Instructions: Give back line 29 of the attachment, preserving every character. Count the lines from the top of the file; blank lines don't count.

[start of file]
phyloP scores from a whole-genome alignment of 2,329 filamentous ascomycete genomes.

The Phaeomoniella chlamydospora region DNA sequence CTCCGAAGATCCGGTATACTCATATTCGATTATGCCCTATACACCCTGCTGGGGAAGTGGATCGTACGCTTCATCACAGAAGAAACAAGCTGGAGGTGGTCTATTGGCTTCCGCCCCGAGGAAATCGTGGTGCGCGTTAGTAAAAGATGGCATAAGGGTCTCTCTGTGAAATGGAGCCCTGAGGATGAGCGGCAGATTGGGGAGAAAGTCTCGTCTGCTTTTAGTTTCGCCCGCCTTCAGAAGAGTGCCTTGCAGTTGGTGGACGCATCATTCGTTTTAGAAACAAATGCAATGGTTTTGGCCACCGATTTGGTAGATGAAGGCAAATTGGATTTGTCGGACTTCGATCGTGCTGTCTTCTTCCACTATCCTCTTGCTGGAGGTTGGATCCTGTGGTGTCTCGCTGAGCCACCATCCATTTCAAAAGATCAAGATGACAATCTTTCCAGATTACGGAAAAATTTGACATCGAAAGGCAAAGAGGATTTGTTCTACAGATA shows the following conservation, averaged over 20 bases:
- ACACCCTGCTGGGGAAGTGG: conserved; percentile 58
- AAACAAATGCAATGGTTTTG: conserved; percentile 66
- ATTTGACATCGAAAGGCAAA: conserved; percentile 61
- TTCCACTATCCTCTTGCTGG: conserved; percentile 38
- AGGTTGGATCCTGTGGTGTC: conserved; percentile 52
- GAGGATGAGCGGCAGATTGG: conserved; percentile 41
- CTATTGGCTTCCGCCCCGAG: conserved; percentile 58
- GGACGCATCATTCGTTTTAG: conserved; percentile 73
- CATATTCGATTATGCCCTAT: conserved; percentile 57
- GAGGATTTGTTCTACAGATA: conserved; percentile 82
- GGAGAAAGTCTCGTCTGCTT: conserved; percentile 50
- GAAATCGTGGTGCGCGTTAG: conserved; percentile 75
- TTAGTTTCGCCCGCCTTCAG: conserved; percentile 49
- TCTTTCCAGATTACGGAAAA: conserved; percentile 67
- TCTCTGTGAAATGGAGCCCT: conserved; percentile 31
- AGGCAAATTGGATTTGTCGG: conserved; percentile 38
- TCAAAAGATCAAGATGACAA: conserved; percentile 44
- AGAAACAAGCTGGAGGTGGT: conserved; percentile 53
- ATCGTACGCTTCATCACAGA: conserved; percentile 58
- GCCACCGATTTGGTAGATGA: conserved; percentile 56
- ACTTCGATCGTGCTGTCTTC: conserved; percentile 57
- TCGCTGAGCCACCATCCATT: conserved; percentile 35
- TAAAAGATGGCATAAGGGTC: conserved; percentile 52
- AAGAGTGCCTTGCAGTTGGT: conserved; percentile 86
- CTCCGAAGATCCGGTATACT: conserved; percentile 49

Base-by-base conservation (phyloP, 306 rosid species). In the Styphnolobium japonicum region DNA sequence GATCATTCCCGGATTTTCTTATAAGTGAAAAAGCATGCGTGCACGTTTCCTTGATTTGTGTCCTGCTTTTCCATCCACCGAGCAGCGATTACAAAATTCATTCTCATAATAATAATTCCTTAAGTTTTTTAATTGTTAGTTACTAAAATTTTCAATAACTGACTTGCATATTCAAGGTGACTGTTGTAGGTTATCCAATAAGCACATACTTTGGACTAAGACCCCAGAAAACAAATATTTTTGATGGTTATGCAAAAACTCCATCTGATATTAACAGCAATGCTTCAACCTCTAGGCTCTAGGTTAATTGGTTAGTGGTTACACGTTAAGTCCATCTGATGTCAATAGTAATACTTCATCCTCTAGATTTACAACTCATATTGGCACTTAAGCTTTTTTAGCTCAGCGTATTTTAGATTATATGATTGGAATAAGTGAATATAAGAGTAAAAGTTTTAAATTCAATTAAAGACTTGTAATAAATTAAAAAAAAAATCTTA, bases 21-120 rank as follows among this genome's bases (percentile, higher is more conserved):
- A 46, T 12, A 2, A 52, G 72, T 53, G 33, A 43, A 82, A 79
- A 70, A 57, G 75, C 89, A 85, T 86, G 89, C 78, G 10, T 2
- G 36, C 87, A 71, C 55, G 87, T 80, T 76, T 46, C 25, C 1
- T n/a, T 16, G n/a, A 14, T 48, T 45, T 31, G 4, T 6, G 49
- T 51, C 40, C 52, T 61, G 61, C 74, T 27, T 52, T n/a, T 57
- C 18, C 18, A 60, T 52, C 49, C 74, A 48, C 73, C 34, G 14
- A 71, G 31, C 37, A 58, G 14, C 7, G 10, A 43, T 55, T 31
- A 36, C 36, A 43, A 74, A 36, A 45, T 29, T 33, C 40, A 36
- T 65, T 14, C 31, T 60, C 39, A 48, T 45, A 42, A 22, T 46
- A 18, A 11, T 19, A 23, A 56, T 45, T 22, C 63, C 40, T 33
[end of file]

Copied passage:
- A 46, T 12, A 2, A 52, G 72, T 53, G 33, A 43, A 82, A 79